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Innovation.

I write a lot about the importance of innovation.

The agency for which I work wants to be innovative.

And the clients want to be innovative as well.

Create something new. Stay ahead of the trends. Stand out (in a positive way).

But actually innovating is hard.

Not just for big companies.

Also for the small, purportedly agile ones.

It's hard to come up with new ideas. (Like I tell my daughter when practicing the piano: if playing the piano were really that easy, everyone would be good at it.)

For big companies, changing the way things are done is risky – stakeholders could be disappointed if not alienated; market share could be lost; the brand could be humiliated.

For the small ones, trialing something new could sink the business if it doesn't work.

And for everyone, there's always so much else to think about. The mundane, everyday stuff, of the admin variety - not intellectually challenging, but definitely necessary.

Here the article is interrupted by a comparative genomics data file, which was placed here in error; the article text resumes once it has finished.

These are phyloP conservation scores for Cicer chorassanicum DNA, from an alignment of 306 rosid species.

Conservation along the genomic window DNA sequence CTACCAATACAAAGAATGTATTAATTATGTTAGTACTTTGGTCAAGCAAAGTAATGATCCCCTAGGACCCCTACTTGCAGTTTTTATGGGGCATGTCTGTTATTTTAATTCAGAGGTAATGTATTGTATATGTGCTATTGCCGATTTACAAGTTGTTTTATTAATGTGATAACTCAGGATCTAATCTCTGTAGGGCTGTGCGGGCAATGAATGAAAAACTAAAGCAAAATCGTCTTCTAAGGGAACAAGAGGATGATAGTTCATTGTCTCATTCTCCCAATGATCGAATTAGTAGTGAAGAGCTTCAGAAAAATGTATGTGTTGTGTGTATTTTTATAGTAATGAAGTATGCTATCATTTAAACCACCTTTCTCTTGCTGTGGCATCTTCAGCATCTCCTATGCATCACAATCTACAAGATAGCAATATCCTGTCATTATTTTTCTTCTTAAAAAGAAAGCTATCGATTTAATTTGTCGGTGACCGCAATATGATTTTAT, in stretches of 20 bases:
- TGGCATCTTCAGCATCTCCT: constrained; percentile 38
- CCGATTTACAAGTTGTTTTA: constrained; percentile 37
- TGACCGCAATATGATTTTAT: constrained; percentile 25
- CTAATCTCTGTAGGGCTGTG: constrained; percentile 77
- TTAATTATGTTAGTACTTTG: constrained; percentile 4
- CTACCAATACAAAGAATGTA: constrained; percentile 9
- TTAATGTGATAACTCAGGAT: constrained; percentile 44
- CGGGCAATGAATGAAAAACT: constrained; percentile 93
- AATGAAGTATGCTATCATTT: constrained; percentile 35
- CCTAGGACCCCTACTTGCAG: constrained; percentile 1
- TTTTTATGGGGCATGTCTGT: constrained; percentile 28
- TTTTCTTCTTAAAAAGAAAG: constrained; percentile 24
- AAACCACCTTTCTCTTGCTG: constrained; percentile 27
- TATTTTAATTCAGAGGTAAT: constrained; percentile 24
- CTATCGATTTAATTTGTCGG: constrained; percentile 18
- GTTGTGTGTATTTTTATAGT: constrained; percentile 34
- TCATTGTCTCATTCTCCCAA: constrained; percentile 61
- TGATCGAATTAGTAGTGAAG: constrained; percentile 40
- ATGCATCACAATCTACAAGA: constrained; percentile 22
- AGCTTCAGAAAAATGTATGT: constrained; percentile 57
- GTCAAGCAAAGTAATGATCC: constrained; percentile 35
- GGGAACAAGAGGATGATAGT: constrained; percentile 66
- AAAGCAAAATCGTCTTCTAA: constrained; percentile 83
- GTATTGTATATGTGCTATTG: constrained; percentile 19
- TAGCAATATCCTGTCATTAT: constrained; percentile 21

Still, innovation happens every day. Like Bosch's paint spray system, which effectively renders brushes and rollers inefficient.

Another example: at an event I attended a few months ago for work, I got talking to a civil engineer. He talked about how a company was struggling to move tons of rubble from one end of London to the other.

They ended up using a ready-made highway that had been used to transport goods for centuries: the Thames. Which again makes perfect sense, if you think about it.

So basically? Innovation isn't necessarily about coming up with something new and revolutionary.

It's about looking at the context of things, and drawing new connections. Because cliched as it sounds, it can be one small idea, one unprecedented way of looking at things, that revolutionizes current ways of doing things and brings about genuine change.

The bigger question is: how can people best come up with innovative ideas? How can creativity best be fostered? (Dave Trott recently featured an example of this in his blog, of people who "used what was available to everyone, everywhere [...] to out-think everyone else.")

For me, it comes down to continuing to learn, especially looking outside my comfort zone (which is basically the arts and fashion).  The more articles I read and video I watch – essentially, the more content I consume – the better I feel placed to bring in fresh opinions, and look at things the way they haven't yet been.

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